Thurst Prepares For Launch: The First Dating App for Queer People of All Genders

My hope is that we can allow folks to express the truths of their existence and be their full selves while seeking to connect with others.

by Morgen Bromell on July 25th, 2016

My name is Morgen Bromell and I’m the founder of Thurst, the first dating app for queer and LGBTQ people of all genders. In a world where dating and love is dictated by Western heteronormative standards, and marginalized queer people are made invisible in terms of affection and desire, I’ve always felt this app is beyond necessary. After nearly a year of brainstorming, prototyping and development, Thurst will be released in late summer 2016.

The aim from the beginning has been simplicity and ease of use, paired with security and a sense of community. Thurst is looking to create a space for folks to connect outside of the oppressive, rigid expectations of our society. I have always centered and prioritized trans folks and especially trans women, who face unparalleled levels of violence. These are essential principles, and embracing non-mainstream understanding of how to care for people has influenced the ways I envision Thurst, as not only an app, but a platform for cultural change. My hope is that we can allow folks to express the truths of their existence and be their full selves while seeking to connect with others, however that may look for them.

A banner image for Thurst, reading: the first dating app designed for queer people of all genders. An iPhone is displayed with a mock user profile: "Sanna, Queer Trans Demiboy, 20 year old day-dreamer in Oakland, CA."

I am personally the most excited to have people finally using the platform. The initial features are simple matching and messaging, paired with basic security precautions and features, like user reporting and blocking. A few months ago, I was super tempted to include everything under the sun, but after doing some user research and evaluating what would be realistic given constraints, keeping the core functions and iterating over time seemed like the most responsible thing. At launch, the beta will be simple in design and light on features until we have the capacity to grow and scale.

However, what’s really exciting about Thurst isn’t our features – though that’s part of it – but the community it will finally be able to serve and connect. What makes this platform unique and essential is the thousands of people who have supported the idea. What keeps me going each day is the knowledge that so many folks have taken time to share with their friends, told their colleagues, and advocated on the behalf of this app – the collective support and energy is invaluable for me as a startup founder.

There’s so much that I’ve learned as a young, black queer gender queer founder about community, support and self-care. One key concept is that progress relies on finding a balance between capacity and the desire to overwork to produce expected results. A really reassuring thing I was told recently is that the first release will always suck. That was deeply comforting, in an industry that expects black and brown technologists to overperform and uphold this unrealistic standard of near-perfection. I’ve taken the time to actually breathe, understand that all things come in time, and that cis white startup culture methodologies would not and could not work for my young black queer body. I’ve learned to work for myself and not for some invisible white hand or future VC. My thought process now centers community involvement and support. By embracing ways to decolonize the funding and support pipeline, I found alternate ways of potentially avoiding having to compromise the integrity of Thurst altogether.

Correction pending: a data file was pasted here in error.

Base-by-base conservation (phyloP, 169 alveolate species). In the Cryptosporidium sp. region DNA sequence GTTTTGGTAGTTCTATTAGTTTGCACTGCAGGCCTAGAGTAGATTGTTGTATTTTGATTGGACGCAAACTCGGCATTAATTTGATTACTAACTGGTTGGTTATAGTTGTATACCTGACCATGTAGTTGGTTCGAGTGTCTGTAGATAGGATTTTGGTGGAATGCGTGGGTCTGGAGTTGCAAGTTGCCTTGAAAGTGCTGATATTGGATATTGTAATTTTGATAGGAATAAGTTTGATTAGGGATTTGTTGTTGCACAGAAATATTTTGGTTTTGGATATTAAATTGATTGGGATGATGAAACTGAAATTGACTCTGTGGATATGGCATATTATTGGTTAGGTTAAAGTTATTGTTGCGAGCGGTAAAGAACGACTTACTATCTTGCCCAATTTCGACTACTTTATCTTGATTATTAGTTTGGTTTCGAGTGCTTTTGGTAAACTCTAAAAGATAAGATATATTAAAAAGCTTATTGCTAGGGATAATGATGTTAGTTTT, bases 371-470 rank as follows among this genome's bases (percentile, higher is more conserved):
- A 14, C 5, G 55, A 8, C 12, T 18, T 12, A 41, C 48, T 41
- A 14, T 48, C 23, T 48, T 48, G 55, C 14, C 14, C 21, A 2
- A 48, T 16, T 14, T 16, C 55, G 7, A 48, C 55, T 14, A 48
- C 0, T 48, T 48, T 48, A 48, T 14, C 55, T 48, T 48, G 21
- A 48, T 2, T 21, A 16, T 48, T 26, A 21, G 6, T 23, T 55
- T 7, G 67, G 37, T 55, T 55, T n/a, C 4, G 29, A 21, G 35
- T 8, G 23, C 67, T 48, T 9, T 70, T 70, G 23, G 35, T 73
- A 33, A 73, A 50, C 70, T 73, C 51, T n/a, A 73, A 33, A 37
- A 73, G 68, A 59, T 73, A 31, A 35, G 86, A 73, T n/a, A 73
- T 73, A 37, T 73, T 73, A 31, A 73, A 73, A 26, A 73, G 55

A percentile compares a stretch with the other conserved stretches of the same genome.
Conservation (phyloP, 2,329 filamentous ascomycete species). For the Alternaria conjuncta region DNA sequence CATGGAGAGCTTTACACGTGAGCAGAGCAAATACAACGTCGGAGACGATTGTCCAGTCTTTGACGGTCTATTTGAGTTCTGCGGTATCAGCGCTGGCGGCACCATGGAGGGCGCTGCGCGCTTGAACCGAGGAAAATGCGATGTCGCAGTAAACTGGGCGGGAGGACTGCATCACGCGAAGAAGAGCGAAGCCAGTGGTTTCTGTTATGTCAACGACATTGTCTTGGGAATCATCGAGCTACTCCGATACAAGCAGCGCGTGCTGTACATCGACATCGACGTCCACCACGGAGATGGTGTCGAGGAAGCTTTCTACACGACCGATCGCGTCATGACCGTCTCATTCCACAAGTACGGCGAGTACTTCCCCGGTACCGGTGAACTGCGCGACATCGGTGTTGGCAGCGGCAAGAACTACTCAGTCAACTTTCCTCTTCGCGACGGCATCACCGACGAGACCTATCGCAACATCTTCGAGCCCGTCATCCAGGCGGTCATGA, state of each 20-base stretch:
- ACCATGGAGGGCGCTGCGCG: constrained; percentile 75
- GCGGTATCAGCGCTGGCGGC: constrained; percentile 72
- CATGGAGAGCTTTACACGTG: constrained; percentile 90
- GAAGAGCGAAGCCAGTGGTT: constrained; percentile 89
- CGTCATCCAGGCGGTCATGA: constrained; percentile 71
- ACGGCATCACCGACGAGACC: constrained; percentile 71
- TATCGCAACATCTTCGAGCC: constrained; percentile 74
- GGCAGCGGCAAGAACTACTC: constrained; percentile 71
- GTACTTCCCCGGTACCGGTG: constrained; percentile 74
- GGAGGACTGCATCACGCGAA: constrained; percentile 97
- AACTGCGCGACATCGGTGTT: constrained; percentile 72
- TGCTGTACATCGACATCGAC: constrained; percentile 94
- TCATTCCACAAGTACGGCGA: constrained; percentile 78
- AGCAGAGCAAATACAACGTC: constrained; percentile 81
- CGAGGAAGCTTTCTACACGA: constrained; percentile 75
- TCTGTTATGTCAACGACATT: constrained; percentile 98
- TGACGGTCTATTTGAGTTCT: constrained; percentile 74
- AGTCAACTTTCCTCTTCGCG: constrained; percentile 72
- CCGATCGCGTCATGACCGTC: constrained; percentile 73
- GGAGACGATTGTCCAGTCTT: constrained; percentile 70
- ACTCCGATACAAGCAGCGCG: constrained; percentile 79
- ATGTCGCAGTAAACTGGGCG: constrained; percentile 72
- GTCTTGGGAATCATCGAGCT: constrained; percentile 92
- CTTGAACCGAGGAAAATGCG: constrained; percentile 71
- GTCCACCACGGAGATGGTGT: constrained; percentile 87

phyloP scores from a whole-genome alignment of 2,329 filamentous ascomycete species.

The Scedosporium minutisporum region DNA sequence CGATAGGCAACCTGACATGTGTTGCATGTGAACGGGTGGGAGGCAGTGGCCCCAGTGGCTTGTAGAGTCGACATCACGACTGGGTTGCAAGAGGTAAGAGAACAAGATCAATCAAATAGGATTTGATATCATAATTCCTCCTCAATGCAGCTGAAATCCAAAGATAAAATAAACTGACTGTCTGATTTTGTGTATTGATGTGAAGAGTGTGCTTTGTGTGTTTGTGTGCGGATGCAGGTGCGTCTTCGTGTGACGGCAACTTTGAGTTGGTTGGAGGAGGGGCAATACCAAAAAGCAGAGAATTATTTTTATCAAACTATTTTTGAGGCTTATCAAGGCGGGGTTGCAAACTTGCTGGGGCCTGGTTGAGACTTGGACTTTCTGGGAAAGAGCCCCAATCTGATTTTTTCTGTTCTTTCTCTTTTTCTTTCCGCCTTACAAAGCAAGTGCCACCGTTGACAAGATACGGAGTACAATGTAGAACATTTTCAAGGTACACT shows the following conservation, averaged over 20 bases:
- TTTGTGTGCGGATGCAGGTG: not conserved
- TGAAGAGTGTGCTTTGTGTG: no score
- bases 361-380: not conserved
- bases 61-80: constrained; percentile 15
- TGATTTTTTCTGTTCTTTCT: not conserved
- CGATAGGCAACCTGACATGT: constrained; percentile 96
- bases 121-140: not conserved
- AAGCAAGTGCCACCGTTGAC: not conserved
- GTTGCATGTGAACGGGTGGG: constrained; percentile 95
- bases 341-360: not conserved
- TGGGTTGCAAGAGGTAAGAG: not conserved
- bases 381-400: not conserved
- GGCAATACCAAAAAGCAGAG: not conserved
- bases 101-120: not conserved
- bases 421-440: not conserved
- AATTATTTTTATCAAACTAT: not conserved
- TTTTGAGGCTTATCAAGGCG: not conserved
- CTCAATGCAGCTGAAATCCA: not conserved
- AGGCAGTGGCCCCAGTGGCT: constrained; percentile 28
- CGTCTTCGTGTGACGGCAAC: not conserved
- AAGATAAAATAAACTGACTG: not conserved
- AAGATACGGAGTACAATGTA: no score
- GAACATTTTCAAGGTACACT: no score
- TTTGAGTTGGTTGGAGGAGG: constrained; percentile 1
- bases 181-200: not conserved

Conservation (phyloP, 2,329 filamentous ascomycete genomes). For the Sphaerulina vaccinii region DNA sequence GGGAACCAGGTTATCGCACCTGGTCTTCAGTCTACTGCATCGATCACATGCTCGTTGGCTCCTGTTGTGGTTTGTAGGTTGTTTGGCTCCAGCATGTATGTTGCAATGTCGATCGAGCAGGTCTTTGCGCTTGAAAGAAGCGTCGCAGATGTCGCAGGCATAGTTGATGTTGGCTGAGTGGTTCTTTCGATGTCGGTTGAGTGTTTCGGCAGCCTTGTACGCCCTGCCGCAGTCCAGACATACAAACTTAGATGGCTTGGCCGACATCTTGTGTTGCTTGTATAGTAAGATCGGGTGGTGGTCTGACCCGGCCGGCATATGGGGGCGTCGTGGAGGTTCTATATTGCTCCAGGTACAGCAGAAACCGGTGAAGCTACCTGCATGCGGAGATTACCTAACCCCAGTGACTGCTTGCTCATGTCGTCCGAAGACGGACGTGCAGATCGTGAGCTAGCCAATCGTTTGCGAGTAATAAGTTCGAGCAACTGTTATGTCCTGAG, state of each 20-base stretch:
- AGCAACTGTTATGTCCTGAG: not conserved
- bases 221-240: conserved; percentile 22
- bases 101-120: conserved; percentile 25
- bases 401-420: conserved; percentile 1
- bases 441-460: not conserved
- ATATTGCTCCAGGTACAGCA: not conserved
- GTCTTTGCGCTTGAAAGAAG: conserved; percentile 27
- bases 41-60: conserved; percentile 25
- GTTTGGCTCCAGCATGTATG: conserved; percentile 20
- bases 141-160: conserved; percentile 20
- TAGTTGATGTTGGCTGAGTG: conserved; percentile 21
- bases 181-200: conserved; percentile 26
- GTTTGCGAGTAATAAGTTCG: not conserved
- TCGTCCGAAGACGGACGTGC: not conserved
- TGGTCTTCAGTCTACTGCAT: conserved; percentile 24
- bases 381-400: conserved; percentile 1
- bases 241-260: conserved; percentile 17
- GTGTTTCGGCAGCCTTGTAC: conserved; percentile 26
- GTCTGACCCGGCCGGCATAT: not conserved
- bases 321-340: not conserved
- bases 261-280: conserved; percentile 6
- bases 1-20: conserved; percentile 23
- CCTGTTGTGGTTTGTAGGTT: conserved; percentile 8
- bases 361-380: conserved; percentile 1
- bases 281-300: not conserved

I’m forever thankful for the many black and brown radical technologists who have given me advice, helped me problem solve, or just listened during a tough time; in the past, I was taking notes from folks who didn’t have the navigate the same challenges as me, in terms of acquiring funding or getting access to spaces, conferences, and events. It can be extremely frustrating to watch other projects and apps created by white men get funded pre-release while literally dedicating your entire existence and income to a project that arguably will impact many marginalized lives, but I’ve been held by so many community members and fellow technologists of all backgrounds, who saw the goal and encouraged me to keep going. There’s this toxic yet pervasive individualist narrative that exists in tech culture around struggling alone until you make it, but as a queer person of color, that felt incongruent with how I’ve learned to sustain communities, spaces, and work projects. There’s something really beautiful about having many hands collectively working towards the same goal.


How to Support Thurst:

Currently, I’m looking for support to launch Thurst and guarantee at least 6 months of operating costs, from cloud server fees to data analysis to determine how to best implement new features and safety protocols. Any donations to would be beyond helpful and I would be infinitely grateful! Thurst, from its inception, has been very grassroots and community funded and supported, and my hope is that it’s able to stay that way.

As a thank you for your support, any contributors to the Patreon campaign will receive Thurst stickers, a shirt, or a personal note of appreciation from me. I’m beyond humbled by the support this app has received already from the community and I’m thrilled to continue to create and envision a better online experience for queer folk. As always, feel free to reach out to me directly on Twitter (@MorgenBromell) – I’d love to talk with anyone who has supported or is interested in Thurst!